The Effect of School Accountability Systems on the Level and Distribution of Student Achievement

Eric A. Hanushek
Margaret E. Raymond
Published Date
Journal of the European Economic Association
pp. 406-415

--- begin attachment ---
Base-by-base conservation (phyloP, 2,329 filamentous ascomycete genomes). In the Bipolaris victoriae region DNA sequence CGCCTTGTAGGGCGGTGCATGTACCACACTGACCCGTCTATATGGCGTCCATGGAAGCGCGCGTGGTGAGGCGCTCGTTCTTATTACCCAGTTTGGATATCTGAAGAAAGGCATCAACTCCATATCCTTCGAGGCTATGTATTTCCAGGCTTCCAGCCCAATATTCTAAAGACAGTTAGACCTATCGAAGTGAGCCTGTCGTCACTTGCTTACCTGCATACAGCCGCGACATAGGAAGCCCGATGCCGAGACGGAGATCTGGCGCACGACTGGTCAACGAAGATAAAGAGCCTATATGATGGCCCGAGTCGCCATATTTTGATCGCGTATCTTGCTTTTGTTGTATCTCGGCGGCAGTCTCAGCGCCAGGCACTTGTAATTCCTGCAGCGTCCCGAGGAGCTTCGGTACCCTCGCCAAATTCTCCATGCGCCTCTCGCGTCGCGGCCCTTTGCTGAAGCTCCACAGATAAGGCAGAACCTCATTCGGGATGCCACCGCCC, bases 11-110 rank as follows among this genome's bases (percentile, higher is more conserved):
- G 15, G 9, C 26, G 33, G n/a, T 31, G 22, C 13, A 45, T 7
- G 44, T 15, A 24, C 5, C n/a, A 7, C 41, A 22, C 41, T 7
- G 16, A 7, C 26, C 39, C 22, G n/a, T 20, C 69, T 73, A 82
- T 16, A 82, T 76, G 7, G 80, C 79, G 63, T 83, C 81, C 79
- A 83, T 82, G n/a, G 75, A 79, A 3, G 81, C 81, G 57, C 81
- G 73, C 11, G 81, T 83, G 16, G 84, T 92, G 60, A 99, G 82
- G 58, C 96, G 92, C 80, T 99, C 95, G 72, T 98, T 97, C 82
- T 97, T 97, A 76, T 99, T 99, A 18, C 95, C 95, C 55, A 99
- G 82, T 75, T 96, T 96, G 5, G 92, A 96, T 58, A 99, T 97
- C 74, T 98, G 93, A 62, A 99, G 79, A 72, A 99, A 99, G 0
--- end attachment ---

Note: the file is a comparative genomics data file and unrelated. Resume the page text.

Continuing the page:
Adoption of statewide accountability systems for schools has been one of the most striking reforms in American education policy in the past 25 years. The change in focus away from inputs and processes and toward outcomes marks a dramatic shift in orientation. And yet we know little so far about how well these systems work. The lack of evidence on accountability is due in part to the way states have put these programs in place. States always have been the primary locus of education policy in the United States, adapting their programs to local circumstance and yielding a diverse array of programs across and within states. But, since each accountability program has invariably been implemented statewide at inception, it is impossible to ascertain the impact of any single state system. The variation in timing of implementation across states does nonetheless provide a way of estimating the impact of school accountability.